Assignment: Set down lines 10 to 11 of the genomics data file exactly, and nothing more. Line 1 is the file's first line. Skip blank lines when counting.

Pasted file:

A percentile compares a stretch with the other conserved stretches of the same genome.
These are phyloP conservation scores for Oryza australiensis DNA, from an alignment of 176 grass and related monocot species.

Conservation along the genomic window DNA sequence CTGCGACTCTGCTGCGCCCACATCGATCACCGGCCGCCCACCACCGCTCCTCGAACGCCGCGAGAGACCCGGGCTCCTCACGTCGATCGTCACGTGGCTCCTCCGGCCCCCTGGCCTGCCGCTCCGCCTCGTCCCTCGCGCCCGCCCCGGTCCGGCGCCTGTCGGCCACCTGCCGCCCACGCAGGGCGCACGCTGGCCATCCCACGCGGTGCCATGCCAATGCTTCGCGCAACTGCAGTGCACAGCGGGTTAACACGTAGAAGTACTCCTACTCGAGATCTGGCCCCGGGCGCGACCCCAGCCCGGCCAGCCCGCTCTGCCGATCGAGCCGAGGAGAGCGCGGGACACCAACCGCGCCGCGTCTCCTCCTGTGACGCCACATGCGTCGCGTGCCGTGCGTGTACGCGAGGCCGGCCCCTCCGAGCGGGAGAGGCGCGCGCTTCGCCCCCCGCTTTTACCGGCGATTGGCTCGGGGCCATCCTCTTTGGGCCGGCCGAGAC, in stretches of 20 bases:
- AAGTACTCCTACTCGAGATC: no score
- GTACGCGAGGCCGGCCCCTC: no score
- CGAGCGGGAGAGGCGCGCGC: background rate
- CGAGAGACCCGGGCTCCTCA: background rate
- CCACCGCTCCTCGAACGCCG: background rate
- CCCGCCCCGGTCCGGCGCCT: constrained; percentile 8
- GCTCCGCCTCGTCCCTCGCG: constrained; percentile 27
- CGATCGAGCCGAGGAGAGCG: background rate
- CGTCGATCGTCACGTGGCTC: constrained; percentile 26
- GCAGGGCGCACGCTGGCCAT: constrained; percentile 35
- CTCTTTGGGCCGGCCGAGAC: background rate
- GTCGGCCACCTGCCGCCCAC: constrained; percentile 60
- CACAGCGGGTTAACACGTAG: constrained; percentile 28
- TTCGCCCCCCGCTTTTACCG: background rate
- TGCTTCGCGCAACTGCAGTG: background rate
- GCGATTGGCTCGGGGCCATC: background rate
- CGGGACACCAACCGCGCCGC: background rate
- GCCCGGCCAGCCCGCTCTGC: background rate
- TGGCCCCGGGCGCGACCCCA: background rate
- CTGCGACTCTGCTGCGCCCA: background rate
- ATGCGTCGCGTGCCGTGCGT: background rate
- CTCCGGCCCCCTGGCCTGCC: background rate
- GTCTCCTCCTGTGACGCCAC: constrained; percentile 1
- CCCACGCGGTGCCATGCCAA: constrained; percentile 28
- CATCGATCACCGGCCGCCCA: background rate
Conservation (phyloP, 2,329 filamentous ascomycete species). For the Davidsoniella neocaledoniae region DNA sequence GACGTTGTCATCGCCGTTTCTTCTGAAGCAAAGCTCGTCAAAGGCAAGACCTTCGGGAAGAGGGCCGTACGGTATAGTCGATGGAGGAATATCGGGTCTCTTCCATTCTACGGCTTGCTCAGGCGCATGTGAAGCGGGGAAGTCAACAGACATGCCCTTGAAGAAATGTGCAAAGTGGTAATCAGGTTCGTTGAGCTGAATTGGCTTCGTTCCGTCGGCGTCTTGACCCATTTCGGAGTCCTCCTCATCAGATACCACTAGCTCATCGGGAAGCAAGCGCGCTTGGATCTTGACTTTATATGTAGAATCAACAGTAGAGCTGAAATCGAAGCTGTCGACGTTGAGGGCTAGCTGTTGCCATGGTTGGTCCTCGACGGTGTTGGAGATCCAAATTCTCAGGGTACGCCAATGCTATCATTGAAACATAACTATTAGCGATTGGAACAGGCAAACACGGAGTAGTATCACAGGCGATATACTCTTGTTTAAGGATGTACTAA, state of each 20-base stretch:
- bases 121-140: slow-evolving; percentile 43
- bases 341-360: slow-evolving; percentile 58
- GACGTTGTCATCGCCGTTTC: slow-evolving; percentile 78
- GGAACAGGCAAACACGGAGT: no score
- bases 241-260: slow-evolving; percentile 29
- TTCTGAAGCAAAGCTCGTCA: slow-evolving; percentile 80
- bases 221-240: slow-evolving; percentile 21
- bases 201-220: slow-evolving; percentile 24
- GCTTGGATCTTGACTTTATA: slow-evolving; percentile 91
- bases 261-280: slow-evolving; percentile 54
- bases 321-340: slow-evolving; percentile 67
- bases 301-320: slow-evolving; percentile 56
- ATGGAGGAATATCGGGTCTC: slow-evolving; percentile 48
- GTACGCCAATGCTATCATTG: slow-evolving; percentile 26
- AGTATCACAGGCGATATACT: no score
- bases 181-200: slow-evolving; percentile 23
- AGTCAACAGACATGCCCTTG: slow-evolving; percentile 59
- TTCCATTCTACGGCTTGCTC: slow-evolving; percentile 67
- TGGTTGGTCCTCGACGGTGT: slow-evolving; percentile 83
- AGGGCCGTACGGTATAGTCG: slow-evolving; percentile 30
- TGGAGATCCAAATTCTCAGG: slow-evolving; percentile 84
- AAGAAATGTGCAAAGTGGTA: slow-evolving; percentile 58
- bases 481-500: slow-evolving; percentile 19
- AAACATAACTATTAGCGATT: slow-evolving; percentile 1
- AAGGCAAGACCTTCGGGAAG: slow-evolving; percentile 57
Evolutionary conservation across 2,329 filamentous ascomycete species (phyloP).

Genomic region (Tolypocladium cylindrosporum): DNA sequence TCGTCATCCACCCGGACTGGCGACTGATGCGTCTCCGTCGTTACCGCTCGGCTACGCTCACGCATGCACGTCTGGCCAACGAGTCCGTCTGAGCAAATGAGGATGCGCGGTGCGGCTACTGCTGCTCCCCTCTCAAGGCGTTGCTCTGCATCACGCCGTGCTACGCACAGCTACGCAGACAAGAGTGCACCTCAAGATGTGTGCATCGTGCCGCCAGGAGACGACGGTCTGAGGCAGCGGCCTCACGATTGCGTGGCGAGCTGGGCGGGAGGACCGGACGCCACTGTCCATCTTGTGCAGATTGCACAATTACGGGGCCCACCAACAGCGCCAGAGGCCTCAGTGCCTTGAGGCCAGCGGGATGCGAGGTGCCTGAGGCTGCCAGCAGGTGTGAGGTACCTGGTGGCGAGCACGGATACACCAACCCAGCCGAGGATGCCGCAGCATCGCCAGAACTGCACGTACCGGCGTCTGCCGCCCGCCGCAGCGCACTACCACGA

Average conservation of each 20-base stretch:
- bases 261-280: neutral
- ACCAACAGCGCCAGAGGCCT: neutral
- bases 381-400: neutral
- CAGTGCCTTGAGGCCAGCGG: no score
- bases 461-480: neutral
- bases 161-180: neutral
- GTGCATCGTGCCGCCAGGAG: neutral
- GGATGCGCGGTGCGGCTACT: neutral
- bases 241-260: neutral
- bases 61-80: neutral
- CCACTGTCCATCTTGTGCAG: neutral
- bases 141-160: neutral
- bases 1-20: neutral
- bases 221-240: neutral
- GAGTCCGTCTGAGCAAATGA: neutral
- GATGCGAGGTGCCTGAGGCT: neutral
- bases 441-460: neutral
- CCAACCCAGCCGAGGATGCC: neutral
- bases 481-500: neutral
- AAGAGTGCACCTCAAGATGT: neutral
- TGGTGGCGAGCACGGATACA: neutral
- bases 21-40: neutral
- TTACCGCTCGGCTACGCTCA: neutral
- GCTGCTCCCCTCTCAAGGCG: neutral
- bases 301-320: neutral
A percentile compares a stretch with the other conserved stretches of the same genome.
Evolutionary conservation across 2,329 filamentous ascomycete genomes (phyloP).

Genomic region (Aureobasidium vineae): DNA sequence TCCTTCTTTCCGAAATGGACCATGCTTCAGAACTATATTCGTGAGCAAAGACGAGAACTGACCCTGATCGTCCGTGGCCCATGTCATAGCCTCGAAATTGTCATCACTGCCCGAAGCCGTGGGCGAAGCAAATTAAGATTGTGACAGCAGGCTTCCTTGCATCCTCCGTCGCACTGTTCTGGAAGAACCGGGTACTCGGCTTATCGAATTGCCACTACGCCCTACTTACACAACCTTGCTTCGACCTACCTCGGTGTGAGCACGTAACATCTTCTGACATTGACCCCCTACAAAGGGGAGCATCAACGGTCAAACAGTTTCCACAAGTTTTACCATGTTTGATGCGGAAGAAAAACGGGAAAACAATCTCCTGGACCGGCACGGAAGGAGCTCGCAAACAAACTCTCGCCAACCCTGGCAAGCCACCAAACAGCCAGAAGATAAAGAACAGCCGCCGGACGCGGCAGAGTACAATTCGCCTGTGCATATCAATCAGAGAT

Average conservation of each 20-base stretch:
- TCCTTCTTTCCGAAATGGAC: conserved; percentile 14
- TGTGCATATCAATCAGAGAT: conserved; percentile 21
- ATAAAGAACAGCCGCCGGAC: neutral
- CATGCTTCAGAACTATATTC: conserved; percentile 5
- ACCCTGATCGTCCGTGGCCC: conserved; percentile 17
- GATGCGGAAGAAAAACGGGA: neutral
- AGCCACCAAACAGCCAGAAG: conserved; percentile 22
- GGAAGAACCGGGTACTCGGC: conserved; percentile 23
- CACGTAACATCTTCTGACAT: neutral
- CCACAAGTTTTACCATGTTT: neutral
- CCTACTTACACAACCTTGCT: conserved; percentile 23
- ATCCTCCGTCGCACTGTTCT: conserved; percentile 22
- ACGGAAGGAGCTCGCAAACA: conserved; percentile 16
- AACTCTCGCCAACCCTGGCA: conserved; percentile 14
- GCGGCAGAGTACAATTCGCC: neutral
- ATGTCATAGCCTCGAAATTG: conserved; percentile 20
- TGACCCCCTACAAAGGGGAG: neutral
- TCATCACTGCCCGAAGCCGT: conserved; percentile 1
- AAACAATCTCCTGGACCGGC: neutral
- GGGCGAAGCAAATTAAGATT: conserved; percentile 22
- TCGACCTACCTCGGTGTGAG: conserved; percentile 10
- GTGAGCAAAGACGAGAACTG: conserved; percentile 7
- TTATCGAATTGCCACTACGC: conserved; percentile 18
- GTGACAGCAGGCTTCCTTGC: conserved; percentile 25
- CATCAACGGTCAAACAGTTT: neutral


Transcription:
- GCTCCGCCTCGTCCCTCGCG: constrained; percentile 27
- CGATCGAGCCGAGGAGAGCG: background rate